The specific content of Set 2 is expected to be defined by the end of 2023. Sector-specific reporting standards and simplified reporting standards for listed small and medium-sized enterprises are expected. Set 3 will extend the sector-specific reporting standards to further sectors.

Graphic on the topic of structure divided into cross-sectional standards and topic-specific standards.

Source: Deutsches Rechnungslegungs Standards Committee e.V.

Diagram on the topic of EU sustainability reporting standards.
Diagram on the topic of EU sustainability reporting standards.

Source: EFRAG

And finally: the sustainability report

There are many ways to present the sustainability report.

In addition to the classic report, a company blog or web magazine are also suitable. Both formats are characterised by their dynamic nature and grow with the website, which ensures ongoing relevance.

Publishing the corporate sustainability report in a blog or web magazine increases visibility and draws the attention of potential customers, investors or partners to the company’s sustainability efforts. Moreover, such a format provides a platform for sharing knowledge and experiences.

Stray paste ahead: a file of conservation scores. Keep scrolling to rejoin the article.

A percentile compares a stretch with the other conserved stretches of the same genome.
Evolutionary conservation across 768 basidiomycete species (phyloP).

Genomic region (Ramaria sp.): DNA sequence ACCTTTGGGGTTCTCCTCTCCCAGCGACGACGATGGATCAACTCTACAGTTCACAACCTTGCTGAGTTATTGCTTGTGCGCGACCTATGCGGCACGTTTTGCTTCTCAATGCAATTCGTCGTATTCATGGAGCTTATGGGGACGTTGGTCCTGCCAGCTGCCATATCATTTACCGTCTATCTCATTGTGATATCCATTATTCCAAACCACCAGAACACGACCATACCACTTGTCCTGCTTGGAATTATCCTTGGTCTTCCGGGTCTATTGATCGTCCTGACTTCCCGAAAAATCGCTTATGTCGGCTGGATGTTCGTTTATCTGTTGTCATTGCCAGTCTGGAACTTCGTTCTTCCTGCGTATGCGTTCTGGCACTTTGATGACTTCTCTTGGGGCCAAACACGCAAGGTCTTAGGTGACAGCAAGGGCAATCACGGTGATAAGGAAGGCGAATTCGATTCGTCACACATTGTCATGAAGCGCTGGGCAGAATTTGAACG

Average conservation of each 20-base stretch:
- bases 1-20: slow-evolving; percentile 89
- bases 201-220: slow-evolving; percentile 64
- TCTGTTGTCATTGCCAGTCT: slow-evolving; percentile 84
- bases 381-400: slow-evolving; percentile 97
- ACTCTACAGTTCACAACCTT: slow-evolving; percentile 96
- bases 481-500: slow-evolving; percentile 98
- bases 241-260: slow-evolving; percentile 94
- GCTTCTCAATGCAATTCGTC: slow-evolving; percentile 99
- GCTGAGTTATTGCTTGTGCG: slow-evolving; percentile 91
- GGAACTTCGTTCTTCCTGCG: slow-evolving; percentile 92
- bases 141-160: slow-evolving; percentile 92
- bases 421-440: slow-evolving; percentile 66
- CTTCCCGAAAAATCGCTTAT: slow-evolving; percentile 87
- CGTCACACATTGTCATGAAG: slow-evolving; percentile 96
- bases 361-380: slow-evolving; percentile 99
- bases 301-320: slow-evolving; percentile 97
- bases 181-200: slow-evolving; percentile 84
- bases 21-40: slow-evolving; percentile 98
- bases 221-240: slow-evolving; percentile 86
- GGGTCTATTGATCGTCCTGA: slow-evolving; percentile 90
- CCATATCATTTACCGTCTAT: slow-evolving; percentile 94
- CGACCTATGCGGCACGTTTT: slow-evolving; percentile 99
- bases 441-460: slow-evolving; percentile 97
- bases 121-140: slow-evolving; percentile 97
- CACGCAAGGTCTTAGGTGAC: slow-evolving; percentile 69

No matter which format is best for you, we as an agency for sustainability reporting will gladly implement it with you.

Further areas of expertise in our team:

Your contact

20 years of experience in sustainability issues. Sustainability reports, including GRI and DNK, brochures, sustainability websites, films and video streams, moderation. Expertise in mechanical and plant engineering, food, tourism and other industries.